Intro to Cashback Credit Cards and Current Great Options
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It turns out I’m as in to maximizing cashback as Keri is into collecting miles and points through credit cards, probably more so. Since I regularly assess my cashback credit cards to make sure I’m optimizing my options, I agreed to share my favorites with Heels First readers.
Why Go With a Cashback Credit Card?
If you don’t travel frequently enough to maximize travel point rewards or you think you can eek out a few more bucks by getting cash instead of points, you are in good company. Many consumers actually get better rewards by going for cash rather than gifts or frequent flyer miles. Take for example, the average person who spends $10,000 on their credit card over the course of a year. That average person will get 10,000 miles to use for travel. That might buy you a plane ticket that’s costs $200-300. But if you choose cash and can get 5% back on that $10,000, you will reap $500 and could buy that plane ticket plus additional goodies.
If you choose cashback credit cards, like I do, you want to maximize the cashback you’ll likely get. I am here to tell you how.
An Intro to Cashback Credit Cards
When choosing cashback credit cards it is important to know the basics. Most cashback rewards give out 1% pretty readily. Some give out as much as 5% on specific categories of purchases (in one rare example AmericanExpress gives out 6%, as I will discuss below).
The card companies that offer 5% on specific categories are betting that you choose their card for not just the specific credit card categories, but also for most other transactions so that your purchasing rewards average out to about 1-2% (which makes the credit card hugely profitable for them even if you do not carry a balance). Thus, my goal when using cashback credit cards is to get as close to 5% as I possibly can.
If you are getting 5% cashback for your credit card use, you are getting great value and are within the top 1% of credit card consumers. If you are getting 3%, you are still doing very, very well.
The best way to get the most cashback out of your cashback credit cards, these days, is to have multiple cards. This is primarily because the purchase categories are often specific (say for example 2%, 3%, or even 5% back at restaurants, movie theaters, hardware stores, etc).
Additionally, most credit card companies also have purchase reward caps around $1500-$2000 worth of purchases per quarter (outside of the rewards cap, bonus reward categories typically default back to the 1% standard rate).
Finally, many of the most popular cashback credit cards have revolving categories that change every quarter (which makes things just unpredictable enough to push most people back into that 1-2% average cashback range, even when they feel like they have a 5% cashback card). Personally, I try to avoid the trap of the revolving category cards because they are unreliable tools for maximizing cashback benefits.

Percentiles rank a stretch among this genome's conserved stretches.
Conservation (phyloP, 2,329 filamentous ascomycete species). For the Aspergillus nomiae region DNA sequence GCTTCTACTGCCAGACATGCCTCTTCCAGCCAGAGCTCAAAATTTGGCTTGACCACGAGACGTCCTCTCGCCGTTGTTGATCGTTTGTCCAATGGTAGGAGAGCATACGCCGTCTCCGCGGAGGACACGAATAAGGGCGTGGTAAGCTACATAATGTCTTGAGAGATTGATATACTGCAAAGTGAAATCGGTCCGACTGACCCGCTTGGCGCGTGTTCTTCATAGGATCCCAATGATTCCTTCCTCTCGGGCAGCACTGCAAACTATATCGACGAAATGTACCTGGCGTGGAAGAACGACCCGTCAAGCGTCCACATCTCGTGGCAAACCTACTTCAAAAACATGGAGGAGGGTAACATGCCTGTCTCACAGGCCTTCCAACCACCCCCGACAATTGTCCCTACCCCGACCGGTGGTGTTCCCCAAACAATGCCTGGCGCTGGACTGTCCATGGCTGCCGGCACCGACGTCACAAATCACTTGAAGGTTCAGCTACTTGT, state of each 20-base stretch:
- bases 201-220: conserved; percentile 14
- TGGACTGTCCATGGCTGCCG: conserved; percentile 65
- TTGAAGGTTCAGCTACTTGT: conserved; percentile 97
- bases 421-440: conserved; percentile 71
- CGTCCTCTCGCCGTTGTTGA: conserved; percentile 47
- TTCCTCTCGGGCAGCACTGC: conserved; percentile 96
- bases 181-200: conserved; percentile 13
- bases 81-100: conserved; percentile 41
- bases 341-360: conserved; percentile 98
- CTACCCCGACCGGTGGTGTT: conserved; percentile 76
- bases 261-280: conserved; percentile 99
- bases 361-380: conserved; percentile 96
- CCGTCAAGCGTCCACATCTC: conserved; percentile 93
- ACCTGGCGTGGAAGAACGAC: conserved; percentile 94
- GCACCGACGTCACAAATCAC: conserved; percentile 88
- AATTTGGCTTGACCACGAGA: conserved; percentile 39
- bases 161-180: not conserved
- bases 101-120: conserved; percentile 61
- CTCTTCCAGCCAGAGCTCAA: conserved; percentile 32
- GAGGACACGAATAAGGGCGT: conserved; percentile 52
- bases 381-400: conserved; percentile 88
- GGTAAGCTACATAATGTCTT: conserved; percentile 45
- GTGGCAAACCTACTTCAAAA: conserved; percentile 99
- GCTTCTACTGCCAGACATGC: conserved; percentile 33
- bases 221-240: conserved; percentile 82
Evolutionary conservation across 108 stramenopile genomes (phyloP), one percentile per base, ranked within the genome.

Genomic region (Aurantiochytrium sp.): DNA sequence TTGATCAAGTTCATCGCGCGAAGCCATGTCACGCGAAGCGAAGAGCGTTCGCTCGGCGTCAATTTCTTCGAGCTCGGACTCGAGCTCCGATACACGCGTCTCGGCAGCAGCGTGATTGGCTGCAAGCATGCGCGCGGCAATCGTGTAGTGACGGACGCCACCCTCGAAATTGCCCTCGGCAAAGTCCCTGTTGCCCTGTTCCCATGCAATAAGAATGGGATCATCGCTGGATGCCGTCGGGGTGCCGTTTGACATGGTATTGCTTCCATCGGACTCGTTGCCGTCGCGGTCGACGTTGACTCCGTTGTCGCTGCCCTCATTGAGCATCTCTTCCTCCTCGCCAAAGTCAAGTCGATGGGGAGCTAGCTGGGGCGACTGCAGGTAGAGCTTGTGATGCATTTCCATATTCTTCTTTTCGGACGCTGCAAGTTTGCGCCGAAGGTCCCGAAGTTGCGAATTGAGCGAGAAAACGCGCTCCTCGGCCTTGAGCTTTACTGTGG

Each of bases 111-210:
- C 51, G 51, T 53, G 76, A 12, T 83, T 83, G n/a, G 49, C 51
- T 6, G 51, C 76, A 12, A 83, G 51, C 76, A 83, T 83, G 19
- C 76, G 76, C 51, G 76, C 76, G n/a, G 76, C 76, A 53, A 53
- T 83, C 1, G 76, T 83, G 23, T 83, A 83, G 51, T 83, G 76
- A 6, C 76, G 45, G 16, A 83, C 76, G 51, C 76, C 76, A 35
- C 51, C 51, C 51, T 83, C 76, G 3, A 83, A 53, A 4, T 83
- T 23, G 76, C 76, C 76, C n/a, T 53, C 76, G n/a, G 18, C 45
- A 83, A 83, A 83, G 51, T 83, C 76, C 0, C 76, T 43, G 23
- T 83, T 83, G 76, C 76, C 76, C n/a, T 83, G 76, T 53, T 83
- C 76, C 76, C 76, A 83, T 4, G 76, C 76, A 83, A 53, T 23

To increase your average cashback rate, the first thing you want to do is increase the base rate that you are getting for the basic, default categories of purchases that you spend money on everyday. Because the default rate for non-specific categories is 1%, you want to have a card that will give you better than that.
Great Cashback Credit Card Options
- The Citicard Double Cash card is my choice for everyday transactions that don’t fit a category covered by my other cards. It gives 2% cashback by providing 1% cashback at the time of each purchase and 1% cashback on each payment made on your balance. The card has no maximum rewards limit, so the 2% applies on all purchases/payments. This makes the card a solid default credit card for any transaction that doesn’t fit into one of your other category-specific credit cards.
Other honorable mentions for a base/default credit card go to the:
- Fidelity Investment Rewards card, which offers 2% cashback on all purchases that is automatically transferred to any Fidelity account you choose
Spend for Necessities/Essentials
The second choice you want to make is selecting credit cards that utilize cashback categories that fit well with your everyday necessities. For many people, groceries and gas are huge sources of expenditures. If you are a nerd, like me, books and online purchases can also be big expenditures.
- The Barclaycard Sallie Mae card is second in my wallet. It gives 5% cashback on groceries, gas, and bookstore purchases. A unique aspect of this card is recognizing that merchant purchases categorized as “bookstores” occur more frequently in the online market that you might expect. For example, Amazon purchases made online, no matter what you actually purchase, are considered bookstore purchases and trigger the 5% cashback on the Sallie Mae credit card.Thus, this card is a must-have for any user of Amazon’s wildly popular Prime shipping service because you can get virtually anything you need online shipped to your home. One drawback of the card is that your options for cashback are limited to paying off (Sallie Mae) student loans OR getting a statement credit applied to your credit card account. Obviously, a statement credit is as good as cash, to most, so this is an easy choice. My student loans are not with Sallie Mae (and yours don’t have to be either).